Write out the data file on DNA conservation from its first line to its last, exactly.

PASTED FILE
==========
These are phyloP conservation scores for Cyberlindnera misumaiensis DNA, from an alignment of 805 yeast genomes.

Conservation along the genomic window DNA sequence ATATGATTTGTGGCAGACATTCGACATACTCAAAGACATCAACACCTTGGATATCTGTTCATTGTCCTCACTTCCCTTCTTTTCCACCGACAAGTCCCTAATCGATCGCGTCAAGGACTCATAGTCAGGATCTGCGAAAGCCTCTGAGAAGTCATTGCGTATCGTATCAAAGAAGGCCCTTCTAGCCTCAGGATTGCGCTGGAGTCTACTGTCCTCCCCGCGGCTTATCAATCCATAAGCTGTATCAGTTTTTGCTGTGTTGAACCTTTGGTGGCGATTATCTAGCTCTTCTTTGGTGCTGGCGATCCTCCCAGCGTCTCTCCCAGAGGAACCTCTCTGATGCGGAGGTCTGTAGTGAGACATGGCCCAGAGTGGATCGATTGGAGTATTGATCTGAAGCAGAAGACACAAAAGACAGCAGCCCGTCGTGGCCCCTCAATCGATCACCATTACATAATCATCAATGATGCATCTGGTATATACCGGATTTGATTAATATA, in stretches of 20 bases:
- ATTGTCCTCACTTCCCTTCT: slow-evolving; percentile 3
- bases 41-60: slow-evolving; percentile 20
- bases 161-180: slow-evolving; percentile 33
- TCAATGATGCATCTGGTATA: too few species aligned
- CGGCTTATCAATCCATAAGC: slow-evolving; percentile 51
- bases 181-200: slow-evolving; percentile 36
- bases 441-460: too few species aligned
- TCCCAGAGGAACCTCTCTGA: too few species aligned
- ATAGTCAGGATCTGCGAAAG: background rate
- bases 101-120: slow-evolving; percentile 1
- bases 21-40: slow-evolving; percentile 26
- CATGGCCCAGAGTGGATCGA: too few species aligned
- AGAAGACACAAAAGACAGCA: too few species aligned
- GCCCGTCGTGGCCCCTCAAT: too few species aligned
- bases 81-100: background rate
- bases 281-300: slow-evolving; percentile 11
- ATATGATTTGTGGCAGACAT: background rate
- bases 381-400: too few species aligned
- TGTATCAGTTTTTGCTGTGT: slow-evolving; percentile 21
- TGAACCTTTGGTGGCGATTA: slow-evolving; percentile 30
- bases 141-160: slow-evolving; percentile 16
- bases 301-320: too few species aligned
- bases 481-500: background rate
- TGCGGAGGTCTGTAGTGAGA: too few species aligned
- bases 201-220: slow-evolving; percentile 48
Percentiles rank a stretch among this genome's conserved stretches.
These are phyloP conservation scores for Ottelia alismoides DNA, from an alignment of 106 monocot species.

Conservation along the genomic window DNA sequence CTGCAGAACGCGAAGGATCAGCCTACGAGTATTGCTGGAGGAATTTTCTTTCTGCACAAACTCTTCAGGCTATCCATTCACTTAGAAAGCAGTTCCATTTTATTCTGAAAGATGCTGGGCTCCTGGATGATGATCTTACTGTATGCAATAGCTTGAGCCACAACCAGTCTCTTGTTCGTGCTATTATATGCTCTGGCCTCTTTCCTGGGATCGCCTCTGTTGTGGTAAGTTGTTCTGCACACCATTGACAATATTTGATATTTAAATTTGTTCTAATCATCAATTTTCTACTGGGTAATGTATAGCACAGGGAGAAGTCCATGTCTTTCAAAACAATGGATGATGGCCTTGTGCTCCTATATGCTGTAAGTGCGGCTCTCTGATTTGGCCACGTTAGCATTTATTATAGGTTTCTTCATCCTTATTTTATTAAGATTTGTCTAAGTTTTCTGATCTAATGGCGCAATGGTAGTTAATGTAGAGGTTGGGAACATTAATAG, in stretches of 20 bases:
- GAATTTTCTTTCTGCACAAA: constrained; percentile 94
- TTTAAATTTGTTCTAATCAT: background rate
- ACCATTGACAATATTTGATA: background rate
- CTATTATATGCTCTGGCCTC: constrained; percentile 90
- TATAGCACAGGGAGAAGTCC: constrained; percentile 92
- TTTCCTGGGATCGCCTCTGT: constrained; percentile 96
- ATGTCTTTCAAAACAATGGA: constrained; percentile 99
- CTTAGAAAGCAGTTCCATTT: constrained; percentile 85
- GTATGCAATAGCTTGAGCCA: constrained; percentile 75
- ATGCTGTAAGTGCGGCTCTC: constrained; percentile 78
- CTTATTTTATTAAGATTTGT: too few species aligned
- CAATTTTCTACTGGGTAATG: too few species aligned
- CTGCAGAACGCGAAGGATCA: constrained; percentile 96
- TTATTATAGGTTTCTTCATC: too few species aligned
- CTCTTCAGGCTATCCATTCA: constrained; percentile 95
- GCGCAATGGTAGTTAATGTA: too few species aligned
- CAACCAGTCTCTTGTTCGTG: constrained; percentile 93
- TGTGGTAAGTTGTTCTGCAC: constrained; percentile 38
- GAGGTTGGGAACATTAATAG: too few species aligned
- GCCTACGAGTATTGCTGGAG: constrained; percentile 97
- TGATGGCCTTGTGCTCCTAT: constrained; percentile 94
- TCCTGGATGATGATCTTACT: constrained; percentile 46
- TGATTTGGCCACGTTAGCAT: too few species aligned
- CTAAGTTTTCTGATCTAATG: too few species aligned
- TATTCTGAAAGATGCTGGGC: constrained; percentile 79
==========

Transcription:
These are phyloP conservation scores for Cyberlindnera misumaiensis DNA, from an alignment of 805 yeast genomes.

Conservation along the genomic window DNA sequence ATATGATTTGTGGCAGACATTCGACATACTCAAAGACATCAACACCTTGGATATCTGTTCATTGTCCTCACTTCCCTTCTTTTCCACCGACAAGTCCCTAATCGATCGCGTCAAGGACTCATAGTCAGGATCTGCGAAAGCCTCTGAGAAGTCATTGCGTATCGTATCAAAGAAGGCCCTTCTAGCCTCAGGATTGCGCTGGAGTCTACTGTCCTCCCCGCGGCTTATCAATCCATAAGCTGTATCAGTTTTTGCTGTGTTGAACCTTTGGTGGCGATTATCTAGCTCTTCTTTGGTGCTGGCGATCCTCCCAGCGTCTCTCCCAGAGGAACCTCTCTGATGCGGAGGTCTGTAGTGAGACATGGCCCAGAGTGGATCGATTGGAGTATTGATCTGAAGCAGAAGACACAAAAGACAGCAGCCCGTCGTGGCCCCTCAATCGATCACCATTACATAATCATCAATGATGCATCTGGTATATACCGGATTTGATTAATATA, in stretches of 20 bases:
- ATTGTCCTCACTTCCCTTCT: slow-evolving; percentile 3
- bases 41-60: slow-evolving; percentile 20
- bases 161-180: slow-evolving; percentile 33
- TCAATGATGCATCTGGTATA: too few species aligned
- CGGCTTATCAATCCATAAGC: slow-evolving; percentile 51
- bases 181-200: slow-evolving; percentile 36
- bases 441-460: too few species aligned
- TCCCAGAGGAACCTCTCTGA: too few species aligned
- ATAGTCAGGATCTGCGAAAG: background rate
- bases 101-120: slow-evolving; percentile 1
- bases 21-40: slow-evolving; percentile 26
- CATGGCCCAGAGTGGATCGA: too few species aligned
- AGAAGACACAAAAGACAGCA: too few species aligned
- GCCCGTCGTGGCCCCTCAAT: too few species aligned
- bases 81-100: background rate
- bases 281-300: slow-evolving; percentile 11
- ATATGATTTGTGGCAGACAT: background rate
- bases 381-400: too few species aligned
- TGTATCAGTTTTTGCTGTGT: slow-evolving; percentile 21
- TGAACCTTTGGTGGCGATTA: slow-evolving; percentile 30
- bases 141-160: slow-evolving; percentile 16
- bases 301-320: too few species aligned
- bases 481-500: background rate
- TGCGGAGGTCTGTAGTGAGA: too few species aligned
- bases 201-220: slow-evolving; percentile 48
Percentiles rank a stretch among this genome's conserved stretches.
These are phyloP conservation scores for Ottelia alismoides DNA, from an alignment of 106 monocot species.

Conservation along the genomic window DNA sequence CTGCAGAACGCGAAGGATCAGCCTACGAGTATTGCTGGAGGAATTTTCTTTCTGCACAAACTCTTCAGGCTATCCATTCACTTAGAAAGCAGTTCCATTTTATTCTGAAAGATGCTGGGCTCCTGGATGATGATCTTACTGTATGCAATAGCTTGAGCCACAACCAGTCTCTTGTTCGTGCTATTATATGCTCTGGCCTCTTTCCTGGGATCGCCTCTGTTGTGGTAAGTTGTTCTGCACACCATTGACAATATTTGATATTTAAATTTGTTCTAATCATCAATTTTCTACTGGGTAATGTATAGCACAGGGAGAAGTCCATGTCTTTCAAAACAATGGATGATGGCCTTGTGCTCCTATATGCTGTAAGTGCGGCTCTCTGATTTGGCCACGTTAGCATTTATTATAGGTTTCTTCATCCTTATTTTATTAAGATTTGTCTAAGTTTTCTGATCTAATGGCGCAATGGTAGTTAATGTAGAGGTTGGGAACATTAATAG, in stretches of 20 bases:
- GAATTTTCTTTCTGCACAAA: constrained; percentile 94
- TTTAAATTTGTTCTAATCAT: background rate
- ACCATTGACAATATTTGATA: background rate
- CTATTATATGCTCTGGCCTC: constrained; percentile 90
- TATAGCACAGGGAGAAGTCC: constrained; percentile 92
- TTTCCTGGGATCGCCTCTGT: constrained; percentile 96
- ATGTCTTTCAAAACAATGGA: constrained; percentile 99
- CTTAGAAAGCAGTTCCATTT: constrained; percentile 85
- GTATGCAATAGCTTGAGCCA: constrained; percentile 75
- ATGCTGTAAGTGCGGCTCTC: constrained; percentile 78
- CTTATTTTATTAAGATTTGT: too few species aligned
- CAATTTTCTACTGGGTAATG: too few species aligned
- CTGCAGAACGCGAAGGATCA: constrained; percentile 96
- TTATTATAGGTTTCTTCATC: too few species aligned
- CTCTTCAGGCTATCCATTCA: constrained; percentile 95
- GCGCAATGGTAGTTAATGTA: too few species aligned
- CAACCAGTCTCTTGTTCGTG: constrained; percentile 93
- TGTGGTAAGTTGTTCTGCAC: constrained; percentile 38
- GAGGTTGGGAACATTAATAG: too few species aligned
- GCCTACGAGTATTGCTGGAG: constrained; percentile 97
- TGATGGCCTTGTGCTCCTAT: constrained; percentile 94
- TCCTGGATGATGATCTTACT: constrained; percentile 46
- TGATTTGGCCACGTTAGCAT: too few species aligned
- CTAAGTTTTCTGATCTAATG: too few species aligned
- TATTCTGAAAGATGCTGGGC: constrained; percentile 79